There are several options available for creating forms in React. You can make use of the different React form libraries like React-Hook-Form and Formik or without using libraries. Learn how to handle forms in React using the following resources


Routing in React is a way to navigate between different components in an application. Since React is just a library for building user interface it doesn't provide a solution for routing. This is where third-party libraries like React Router comes into action.

React Router is the most popular library for implementing routing solutions in React. Check out the documentation to understand how it works.

Handling API calls in React.

API allows communications between two applications. When building projects in React, you might need to get data from an external API and pass those data to components in your application. You can use the built-in Fetch method in javascript to handle API calls or packages like Axios.

Resources for handling API calls React

React Fragments

A React Component returns only one single element and you can group multiple elements within that element. The usual pattern is to return a div element that holds the multiple elements but this adds an extra node to the DOM and it also has an effect on the layout. Fragments let you group elements together without adding an extra node to the DOM.

There are two syntaxes for writing React Fragment.

function App() {
  return (

function App() {
  return (

Type checking in React with PropTypes

PropTypes is a type-checking mechanism in React for validating data types received from a prop.PropTypes function similarly to Typescript except that it is more suited to smaller projects. To use PropTypes in your project, you have to install the library using the code below.

npm i prop-types

Testing in React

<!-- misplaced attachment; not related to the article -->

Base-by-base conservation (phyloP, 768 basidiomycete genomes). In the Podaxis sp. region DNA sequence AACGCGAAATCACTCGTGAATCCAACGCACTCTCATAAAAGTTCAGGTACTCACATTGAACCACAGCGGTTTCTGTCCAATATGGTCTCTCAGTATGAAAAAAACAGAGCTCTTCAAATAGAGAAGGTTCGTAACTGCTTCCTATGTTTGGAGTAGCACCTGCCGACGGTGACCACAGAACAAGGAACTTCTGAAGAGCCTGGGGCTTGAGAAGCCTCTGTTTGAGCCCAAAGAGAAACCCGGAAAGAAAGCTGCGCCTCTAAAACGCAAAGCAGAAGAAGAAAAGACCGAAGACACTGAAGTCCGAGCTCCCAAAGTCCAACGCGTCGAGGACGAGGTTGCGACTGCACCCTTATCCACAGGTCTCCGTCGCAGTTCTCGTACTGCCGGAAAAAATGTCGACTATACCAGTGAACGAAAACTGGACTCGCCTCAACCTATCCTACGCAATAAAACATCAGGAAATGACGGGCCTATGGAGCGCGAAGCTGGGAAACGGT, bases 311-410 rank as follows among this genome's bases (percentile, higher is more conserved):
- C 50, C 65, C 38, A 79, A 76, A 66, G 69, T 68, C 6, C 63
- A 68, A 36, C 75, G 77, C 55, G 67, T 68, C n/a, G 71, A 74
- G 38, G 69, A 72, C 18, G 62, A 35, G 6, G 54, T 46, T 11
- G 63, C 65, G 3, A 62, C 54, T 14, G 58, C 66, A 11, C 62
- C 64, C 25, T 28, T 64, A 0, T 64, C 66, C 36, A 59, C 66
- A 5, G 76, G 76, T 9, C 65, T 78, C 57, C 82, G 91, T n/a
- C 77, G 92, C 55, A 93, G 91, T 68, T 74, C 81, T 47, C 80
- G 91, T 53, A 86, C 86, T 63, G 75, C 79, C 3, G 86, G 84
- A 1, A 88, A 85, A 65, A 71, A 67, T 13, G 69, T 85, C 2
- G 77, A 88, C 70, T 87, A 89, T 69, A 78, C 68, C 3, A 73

Testing React applications can be very complex and it is usually avoided by many developers. When working on large-scale applications it is very important to run tests as part of your development process. There are several tools available for running tests in React applications, commonly used ones are Jest, React Testing Library, and Cypress.

State Management in React

States are managed locally within components in React but as the application grows bigger it becomes difficult to share data across components. Tools like Context API allows you to manage the state of your application by providing a way to pass data through the component tree. Redux is also a library that can be used to manage state in React applications.

After React, What Next?

This article has highlighted the important concepts and resources to know when learning React. However, the learning does not end, there are technologies that you can explore after learning React.


Next.js is an open-source web development framework created by Vercel enabling React-based web applications with server-side rendering and generating static websites.


Gatsby is an open-source static site generator built on top of Node.js using React and GraphQL.

React Native

React Native is an open-source UI software framework used to develop mobile applications


Overall, React makes it easy to create user interfaces. This article will help you get started from the beginner level to creating your first react applications. Here are a few resources you can check out.

Did you like this article?

Damilola Adedoyin Ezekiel

Frontend Developer and Technical writer.

See other articles by Damilola